February 6, 2017
Pennsylvania isn’t the only state with underfunded pension systems that are driving up taxes while diminishing government services, although its systems are among the worst.
Particularly troublesome regarding the Pennsylvania pension crisis is that lawmakers created it but refuse to fix it.
In 2001 legislators gave themselves a 50 percent — yes, 50 percent — pension benefit increase. In a deal with the Ridge administration to establish a controversial school choice program, lawmakers cut in public school teachers, state employees and the judiciary for 25 percent increases — yes, 25 percent. Then, a year later, they cut in retirees for benefit increases,even though those employees retired with what were supposed to be fixed benefits.
So, everybody was happy except taxpayers, who did not need accounting degrees to understand that they were going to pick up the tab.
Legislators actually believed that investment returns would cover the increases, to the point that they further accelerated the fiasco by declining to make the state government’s required contributions to the plans, and advising school districts to do likewise. Meanwhile, lawmakers’ promises that investments would pay for the party have evaporated after not one, but three recessions.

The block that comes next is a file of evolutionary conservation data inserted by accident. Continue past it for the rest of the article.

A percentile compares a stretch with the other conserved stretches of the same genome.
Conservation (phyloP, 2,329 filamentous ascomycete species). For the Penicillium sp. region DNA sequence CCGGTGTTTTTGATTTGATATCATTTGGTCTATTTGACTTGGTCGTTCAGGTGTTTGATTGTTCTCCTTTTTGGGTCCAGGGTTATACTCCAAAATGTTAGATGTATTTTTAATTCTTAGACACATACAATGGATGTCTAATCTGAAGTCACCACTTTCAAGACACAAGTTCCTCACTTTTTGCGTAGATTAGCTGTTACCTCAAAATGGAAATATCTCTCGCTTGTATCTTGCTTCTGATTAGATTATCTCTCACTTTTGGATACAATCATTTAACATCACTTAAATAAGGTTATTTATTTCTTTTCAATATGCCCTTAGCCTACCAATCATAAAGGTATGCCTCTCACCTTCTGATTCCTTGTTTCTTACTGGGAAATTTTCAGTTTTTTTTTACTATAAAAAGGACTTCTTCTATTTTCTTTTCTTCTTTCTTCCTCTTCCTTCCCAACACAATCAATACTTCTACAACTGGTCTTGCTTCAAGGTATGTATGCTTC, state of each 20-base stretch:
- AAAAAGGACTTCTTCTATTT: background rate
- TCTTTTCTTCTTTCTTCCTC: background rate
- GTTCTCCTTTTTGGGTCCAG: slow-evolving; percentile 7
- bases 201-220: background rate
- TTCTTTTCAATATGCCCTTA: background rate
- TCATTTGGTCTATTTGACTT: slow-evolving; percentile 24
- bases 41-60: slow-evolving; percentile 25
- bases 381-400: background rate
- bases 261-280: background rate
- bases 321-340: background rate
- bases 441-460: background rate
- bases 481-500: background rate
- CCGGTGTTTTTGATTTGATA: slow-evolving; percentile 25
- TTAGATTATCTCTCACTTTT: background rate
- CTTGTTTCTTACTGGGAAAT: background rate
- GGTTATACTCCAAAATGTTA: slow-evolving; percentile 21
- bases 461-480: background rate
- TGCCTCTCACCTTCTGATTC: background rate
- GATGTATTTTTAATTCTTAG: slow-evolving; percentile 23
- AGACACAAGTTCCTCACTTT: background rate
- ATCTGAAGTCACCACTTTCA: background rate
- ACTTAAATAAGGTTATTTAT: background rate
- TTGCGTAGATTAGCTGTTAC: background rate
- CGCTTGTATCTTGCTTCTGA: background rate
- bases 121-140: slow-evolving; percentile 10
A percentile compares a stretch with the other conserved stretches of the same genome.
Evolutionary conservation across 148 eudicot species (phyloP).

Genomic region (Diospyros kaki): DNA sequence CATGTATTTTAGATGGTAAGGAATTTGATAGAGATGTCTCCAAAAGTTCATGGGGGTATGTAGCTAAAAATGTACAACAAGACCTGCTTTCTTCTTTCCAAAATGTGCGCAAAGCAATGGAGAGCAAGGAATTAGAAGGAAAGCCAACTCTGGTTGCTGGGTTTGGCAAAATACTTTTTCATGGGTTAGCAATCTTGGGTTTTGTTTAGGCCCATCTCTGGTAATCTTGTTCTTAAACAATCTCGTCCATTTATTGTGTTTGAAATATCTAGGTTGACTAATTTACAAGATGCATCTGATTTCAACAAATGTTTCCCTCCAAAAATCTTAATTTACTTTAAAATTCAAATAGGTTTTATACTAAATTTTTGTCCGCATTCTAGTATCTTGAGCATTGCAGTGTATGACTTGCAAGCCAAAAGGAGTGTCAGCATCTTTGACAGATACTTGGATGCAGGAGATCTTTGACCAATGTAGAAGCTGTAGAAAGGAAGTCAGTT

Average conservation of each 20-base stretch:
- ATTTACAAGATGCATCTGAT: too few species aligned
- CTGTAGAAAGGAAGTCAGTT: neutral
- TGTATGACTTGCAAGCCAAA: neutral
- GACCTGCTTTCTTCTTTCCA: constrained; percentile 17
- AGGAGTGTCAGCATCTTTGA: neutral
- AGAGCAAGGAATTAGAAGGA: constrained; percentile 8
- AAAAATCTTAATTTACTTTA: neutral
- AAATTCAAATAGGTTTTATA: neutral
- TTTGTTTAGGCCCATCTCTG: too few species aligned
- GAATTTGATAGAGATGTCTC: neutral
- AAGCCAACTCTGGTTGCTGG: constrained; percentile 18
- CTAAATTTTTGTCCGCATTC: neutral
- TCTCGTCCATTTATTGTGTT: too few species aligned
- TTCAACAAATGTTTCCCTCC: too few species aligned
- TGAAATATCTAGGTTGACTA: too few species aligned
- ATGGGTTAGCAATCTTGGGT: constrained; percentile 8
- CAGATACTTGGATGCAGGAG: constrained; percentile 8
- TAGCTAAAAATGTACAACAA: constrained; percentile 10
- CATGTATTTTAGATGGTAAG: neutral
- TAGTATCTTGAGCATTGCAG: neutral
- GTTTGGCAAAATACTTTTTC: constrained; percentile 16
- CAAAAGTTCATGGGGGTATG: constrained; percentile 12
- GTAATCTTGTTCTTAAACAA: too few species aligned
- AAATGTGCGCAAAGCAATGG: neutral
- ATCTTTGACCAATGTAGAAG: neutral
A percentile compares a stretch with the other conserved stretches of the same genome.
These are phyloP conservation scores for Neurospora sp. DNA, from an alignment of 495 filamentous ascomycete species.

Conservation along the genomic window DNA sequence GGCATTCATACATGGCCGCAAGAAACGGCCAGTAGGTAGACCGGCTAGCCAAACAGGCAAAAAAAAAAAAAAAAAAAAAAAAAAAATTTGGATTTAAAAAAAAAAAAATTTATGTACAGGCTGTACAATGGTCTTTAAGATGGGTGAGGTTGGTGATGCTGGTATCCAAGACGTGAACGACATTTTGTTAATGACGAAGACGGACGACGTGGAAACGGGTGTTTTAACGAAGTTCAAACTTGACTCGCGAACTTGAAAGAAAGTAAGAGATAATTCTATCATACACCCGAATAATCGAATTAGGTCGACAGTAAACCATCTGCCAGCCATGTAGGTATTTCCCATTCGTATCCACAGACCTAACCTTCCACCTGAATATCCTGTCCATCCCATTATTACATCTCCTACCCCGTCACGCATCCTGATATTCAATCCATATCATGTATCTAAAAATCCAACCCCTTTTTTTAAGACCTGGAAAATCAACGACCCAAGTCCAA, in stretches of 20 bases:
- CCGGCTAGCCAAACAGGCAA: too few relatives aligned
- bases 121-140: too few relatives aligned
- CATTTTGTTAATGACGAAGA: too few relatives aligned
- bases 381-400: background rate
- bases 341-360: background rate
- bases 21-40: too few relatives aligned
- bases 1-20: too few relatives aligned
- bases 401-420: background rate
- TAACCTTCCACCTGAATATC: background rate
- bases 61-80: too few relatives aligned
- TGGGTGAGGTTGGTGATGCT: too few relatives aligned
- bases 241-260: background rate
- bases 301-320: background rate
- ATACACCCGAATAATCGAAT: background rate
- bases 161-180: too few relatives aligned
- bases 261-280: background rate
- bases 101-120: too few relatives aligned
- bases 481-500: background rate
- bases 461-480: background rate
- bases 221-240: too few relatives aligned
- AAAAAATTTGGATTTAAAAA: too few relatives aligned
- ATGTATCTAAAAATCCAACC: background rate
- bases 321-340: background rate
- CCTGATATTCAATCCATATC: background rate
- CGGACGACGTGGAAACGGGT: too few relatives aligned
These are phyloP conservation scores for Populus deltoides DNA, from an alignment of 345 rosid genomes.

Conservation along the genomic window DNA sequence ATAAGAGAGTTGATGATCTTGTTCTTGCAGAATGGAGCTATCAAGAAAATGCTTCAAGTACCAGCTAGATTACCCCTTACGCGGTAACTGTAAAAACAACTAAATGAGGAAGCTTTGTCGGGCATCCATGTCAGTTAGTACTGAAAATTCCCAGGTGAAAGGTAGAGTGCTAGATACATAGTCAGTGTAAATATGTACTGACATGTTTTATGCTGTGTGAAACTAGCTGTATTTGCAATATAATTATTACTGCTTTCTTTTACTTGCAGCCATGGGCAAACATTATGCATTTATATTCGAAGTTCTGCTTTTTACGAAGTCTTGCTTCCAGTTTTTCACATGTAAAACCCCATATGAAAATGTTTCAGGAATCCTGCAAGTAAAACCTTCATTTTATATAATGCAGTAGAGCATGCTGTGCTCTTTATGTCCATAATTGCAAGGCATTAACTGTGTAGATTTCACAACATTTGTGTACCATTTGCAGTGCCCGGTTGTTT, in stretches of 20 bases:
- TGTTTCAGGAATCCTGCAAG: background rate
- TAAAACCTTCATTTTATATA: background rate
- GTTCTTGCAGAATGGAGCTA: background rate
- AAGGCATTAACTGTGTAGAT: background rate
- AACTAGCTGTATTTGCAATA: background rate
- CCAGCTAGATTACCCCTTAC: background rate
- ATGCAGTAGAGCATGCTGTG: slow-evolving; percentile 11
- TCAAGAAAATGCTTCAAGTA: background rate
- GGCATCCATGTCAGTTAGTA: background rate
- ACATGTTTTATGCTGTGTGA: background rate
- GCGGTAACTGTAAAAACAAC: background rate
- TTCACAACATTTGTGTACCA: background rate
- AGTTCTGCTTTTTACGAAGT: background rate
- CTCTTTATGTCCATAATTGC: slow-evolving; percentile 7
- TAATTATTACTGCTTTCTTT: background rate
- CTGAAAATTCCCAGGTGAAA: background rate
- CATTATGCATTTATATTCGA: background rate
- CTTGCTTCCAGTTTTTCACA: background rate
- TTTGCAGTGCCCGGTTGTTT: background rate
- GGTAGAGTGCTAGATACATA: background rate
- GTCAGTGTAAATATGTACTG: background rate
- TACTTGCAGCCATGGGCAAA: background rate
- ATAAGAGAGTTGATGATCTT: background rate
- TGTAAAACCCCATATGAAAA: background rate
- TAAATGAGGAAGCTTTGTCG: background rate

Faced with runaway costs and soaring school property tax bills, legislators have tinkered with the pension plans. They have stretched out the costs for 30 years, increased employee contributions, altered some withdrawal standards and imposed some benefit reductions for future employees — those who haven’t yet been hired.
They have not, however, reduced their unwarranted benefits to what they were in 2001. This, they say, is because the state constitution precludes them from reducing compensation.
But that is a rhetorical excuse. The rule means that they cannot reduce benefits that state employees and teachers already have earned. To say that they cannot adjust benefits yet to be earned defies simple economics and more firmly establishes them as a completely separate class of citizen, the political class.
A new study by the Center for State and Local Government Excellence points out that 25 percent of the states tackling pension reform include benefit adjustments, going forward, for current employees.
To truly correct the misfeasance that the Legislature committed in 2001, current lawmakers must include benefit reductions for current workers to the already generous 2001 level.
If the state constitution is written to serve lawmakers’ ability to keep their unwarranted pension benefits, it should be amended.